An examination of §§ 64-1621 and 64-1608, supra, will disclose that the state board of tax commissioners has the power under § 64-1608, supra, to order the production of books or papers "whenever necessary in the prosecution of any inquiries necessary or proper in their official capacity" (our emphasis). While these emphasized limitations do not appear in the seventh subdivision of § 64-1621, quoted supra, it is clear that both sections have reference to precisely the same power vested in precisely the same state agency. Therefore, § 64-1608, supra, the latest legislative enactment *584 dealing with the power of the board to order the production of books and papers is controlling, and if the party who is ordered to produce, or if the court itself, enters a challenge to the board's order, it is incumbent upon the board to show that the production of such books or papers is necessary to the board's conduct of a necessary or proper inquiry. In order for the relator board to prevail we perforce would be required to hold that the trial court under § 64-1705, supra, had the duty only to perform a perfunctory ministerial act. We do not believe this was the intent of the legislature when such section was passed.

It is our opinion that § 64-1705, supra, does not foreclose the lower court from holding a hearing on the necessity of the board's order and the necessity or propriety of the board's inquiry. § 64-1705, supra, clearly contemplates that discretion to this extent is to be vested in the court from which the writ is being requested in view of the final proviso in that section which reads:

"... provided, however, that if no writ issues all costs shall be a charge against the county in which such proceedings are had and shall be allowed by the board of commissioners thereof."

When a trial court has before it a matter involving the exercise of judicial discretion, this Court will refuse to issue a permanent writ of mandate and prohibition. State ex rel. Socony Mobil Oil Company v. Delaware Circuit Court (1964), 245 Ind. 154, 196 N.E.2d 752 and cases cited therein. We conclude that before granting the writ authorized by § 64-1705, supra, the respondent Daviess Circuit Court is vested with discretion to determine whether the board of tax commissioners is engaged in the conduct of a "necessary or proper" inquiry and whether the books and documents ordered by the board are "necessary" to such inquiry.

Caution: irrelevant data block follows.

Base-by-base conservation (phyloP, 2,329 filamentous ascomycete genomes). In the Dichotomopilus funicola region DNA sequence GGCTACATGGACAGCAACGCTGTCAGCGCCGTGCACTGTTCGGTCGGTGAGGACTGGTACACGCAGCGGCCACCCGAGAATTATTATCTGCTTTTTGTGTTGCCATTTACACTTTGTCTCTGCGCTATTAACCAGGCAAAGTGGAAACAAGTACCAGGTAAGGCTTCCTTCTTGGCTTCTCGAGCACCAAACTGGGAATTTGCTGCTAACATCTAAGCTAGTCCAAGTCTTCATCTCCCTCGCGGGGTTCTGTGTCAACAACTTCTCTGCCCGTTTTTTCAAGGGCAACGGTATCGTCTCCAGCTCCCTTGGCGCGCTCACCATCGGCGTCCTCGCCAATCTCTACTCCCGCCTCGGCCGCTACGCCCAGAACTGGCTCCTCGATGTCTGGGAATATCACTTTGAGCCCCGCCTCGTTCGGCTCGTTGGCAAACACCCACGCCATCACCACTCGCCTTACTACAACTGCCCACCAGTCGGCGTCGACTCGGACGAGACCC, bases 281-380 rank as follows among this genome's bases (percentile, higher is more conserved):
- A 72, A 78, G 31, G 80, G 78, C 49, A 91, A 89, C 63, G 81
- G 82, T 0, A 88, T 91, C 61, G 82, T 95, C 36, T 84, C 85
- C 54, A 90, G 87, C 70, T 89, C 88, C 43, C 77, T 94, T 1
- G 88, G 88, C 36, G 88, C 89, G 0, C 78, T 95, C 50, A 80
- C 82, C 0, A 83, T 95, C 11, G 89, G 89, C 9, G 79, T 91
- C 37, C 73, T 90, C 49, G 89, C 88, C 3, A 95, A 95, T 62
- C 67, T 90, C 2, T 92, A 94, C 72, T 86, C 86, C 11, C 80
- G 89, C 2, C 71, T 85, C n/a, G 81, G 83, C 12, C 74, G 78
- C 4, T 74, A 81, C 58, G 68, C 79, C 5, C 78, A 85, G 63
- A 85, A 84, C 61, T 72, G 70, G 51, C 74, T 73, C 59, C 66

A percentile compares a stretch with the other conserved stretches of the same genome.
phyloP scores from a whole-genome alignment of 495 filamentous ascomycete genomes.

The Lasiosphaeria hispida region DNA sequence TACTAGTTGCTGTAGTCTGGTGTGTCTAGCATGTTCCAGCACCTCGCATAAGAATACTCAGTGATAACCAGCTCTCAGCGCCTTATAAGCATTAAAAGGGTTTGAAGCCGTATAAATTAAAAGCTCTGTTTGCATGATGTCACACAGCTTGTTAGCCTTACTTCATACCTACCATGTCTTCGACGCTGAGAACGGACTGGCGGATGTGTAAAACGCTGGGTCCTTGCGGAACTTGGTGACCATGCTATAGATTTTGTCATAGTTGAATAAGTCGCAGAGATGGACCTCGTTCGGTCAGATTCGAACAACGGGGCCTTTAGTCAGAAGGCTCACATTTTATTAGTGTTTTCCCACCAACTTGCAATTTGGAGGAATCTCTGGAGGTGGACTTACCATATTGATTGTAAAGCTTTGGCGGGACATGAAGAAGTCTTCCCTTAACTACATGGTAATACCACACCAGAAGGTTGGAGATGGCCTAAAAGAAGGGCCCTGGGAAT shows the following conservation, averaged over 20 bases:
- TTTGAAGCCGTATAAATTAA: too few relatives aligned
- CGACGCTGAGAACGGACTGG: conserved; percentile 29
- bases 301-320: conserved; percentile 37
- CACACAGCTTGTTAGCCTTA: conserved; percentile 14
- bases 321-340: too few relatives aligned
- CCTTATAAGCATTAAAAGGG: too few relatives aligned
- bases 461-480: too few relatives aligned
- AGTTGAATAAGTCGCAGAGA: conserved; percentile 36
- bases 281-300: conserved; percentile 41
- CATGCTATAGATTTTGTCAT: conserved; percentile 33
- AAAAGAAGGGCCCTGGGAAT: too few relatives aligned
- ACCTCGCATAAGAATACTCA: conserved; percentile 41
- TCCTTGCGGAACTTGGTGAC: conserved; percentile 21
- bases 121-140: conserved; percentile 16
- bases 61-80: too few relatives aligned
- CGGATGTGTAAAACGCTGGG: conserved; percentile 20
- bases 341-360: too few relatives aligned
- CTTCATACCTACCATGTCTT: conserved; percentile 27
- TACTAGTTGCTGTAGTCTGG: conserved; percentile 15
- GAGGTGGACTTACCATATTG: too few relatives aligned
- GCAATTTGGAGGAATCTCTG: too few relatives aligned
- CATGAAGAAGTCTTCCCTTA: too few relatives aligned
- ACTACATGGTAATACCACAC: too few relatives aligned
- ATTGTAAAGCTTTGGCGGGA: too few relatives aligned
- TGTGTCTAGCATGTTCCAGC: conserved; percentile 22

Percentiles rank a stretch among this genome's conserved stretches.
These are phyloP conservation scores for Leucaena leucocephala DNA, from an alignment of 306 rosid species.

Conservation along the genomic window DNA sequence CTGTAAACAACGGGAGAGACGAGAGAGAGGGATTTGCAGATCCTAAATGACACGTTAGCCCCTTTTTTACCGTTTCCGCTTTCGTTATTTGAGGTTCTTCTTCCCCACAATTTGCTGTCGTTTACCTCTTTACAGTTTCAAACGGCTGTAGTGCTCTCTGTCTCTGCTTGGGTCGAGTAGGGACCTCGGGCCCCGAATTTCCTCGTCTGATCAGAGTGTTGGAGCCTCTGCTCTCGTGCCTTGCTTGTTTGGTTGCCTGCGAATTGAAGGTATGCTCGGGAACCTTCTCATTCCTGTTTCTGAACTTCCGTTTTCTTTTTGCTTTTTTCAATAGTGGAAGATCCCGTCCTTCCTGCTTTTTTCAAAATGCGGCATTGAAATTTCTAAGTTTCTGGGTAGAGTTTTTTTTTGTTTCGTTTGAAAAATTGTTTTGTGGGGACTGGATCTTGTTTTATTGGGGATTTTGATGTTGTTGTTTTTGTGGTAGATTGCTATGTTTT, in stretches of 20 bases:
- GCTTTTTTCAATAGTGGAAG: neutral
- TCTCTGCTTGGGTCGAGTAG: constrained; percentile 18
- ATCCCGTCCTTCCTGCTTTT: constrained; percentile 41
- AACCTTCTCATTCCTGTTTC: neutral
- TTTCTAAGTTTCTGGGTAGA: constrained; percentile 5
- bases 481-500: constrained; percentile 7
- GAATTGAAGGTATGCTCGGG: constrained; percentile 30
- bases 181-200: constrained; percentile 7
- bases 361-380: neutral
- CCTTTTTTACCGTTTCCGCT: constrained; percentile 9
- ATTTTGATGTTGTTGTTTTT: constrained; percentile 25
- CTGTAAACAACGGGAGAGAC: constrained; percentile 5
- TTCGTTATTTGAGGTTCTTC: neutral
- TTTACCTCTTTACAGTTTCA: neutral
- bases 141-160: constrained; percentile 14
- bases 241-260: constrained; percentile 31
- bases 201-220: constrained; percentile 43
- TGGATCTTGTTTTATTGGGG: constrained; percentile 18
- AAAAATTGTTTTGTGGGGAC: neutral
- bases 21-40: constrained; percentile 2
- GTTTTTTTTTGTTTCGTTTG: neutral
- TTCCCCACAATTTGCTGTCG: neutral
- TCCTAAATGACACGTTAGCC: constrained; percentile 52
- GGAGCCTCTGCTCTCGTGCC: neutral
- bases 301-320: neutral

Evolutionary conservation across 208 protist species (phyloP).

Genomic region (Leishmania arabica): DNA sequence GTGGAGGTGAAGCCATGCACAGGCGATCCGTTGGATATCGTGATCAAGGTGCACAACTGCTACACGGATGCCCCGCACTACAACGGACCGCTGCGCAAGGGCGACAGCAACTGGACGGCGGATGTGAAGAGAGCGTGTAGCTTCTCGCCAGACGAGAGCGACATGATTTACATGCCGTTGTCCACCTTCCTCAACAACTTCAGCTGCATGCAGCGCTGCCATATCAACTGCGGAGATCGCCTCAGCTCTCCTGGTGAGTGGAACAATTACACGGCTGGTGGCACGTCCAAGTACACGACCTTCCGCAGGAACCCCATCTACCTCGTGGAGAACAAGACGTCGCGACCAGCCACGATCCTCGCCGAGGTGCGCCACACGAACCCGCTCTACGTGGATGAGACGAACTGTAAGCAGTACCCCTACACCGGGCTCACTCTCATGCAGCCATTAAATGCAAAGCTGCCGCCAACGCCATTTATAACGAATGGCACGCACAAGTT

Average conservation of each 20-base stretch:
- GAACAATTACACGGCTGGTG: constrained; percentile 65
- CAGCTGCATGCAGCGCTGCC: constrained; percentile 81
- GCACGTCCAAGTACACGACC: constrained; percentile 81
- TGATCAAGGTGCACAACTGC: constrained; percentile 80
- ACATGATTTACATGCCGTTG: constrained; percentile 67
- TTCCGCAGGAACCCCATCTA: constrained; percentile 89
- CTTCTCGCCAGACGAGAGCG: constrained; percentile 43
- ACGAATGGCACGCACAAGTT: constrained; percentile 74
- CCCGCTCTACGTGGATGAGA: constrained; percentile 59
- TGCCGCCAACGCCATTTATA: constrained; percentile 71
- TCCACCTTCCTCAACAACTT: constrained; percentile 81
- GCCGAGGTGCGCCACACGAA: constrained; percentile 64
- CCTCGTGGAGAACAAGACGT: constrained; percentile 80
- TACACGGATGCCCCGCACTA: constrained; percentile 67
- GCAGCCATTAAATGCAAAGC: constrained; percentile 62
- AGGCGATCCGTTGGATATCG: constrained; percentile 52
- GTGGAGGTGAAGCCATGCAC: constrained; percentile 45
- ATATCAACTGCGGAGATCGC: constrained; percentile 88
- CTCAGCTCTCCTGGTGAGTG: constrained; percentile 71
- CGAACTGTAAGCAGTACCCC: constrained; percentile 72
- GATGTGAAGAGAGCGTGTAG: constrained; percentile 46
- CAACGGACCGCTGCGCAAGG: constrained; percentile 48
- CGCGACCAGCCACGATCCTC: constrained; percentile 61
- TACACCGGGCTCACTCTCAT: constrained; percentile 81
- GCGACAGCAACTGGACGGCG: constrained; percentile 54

In the determination of whether the books and papers that have been ordered produced are "necessary" to the inquiry, *585 the lower court may refer to § 63-3021, Ind. Anno. Stat., Burns' 1961 Replacement. That section, a part of the Administrative Adjudication Act, does not apply to the State Board of Tax Commissioners. Nevertheless, it does offer some general guidelines for the court's consideration. § 63-3021, supra, provides in part:

"An agency may issue subpoenas upon its own motion and shall issue subpoenas to any party upon request. Upon a statement or showing of general relevancy of the evidence sought to be produced, subpoenas issued by the agency may call for the production of relevant books, records and documents. . ." (our emphasis)

Under this section, where the procedure of a state administrative agency is controlled by the Administrative Adjudication Act, § 63-3001, et seq., Ind. Anno. Stat., an administrative subpoena duces tecum will be considered "necessary" if the agency makes a statement or (upon challenge) a showing of the general relevancy of the subpoenaed materials to an authorized administrative inquiry. It is our view that the State Board of Tax Commissioners should be required to show neither more "necessity," nor less, in seeking judicial enforcement of its order to produce.

Although we do not consider it necessary to this opinion, it is interesting to note that in reaching this result, Indiana is in step with courts that have passed upon this question in a constitutional context. See 1 Cooper, State Administrative Law 299; Brovelli v. Superior Court of Los Angeles County (1961), 56 Cal. 2d 524, 364 P.2d 462, 15 Cal. Rptr. 630; State ex rel. Railroad & Warehouse Commission v. Mees (1951), 235 Minn. 42, 49 N.W.2d 386; Oklahoma Press Pub. Co. v. Walling (1946), 327 U.S. 186. To require a more extensive showing of relevancy would unduly hamper the administrative agency in carrying out its mission. The agency, having both the power and the duty to investigate, has not seen the documents it is demanding and often does not know what those documents might reveal. It is understandably *586 difficult for the agency to make more than a general showing of relevancy, and the courts have not required more.

Relator contends in its reply brief that respondent's brief in opposition to the alternative writ of mandate and prohibition was invalid because: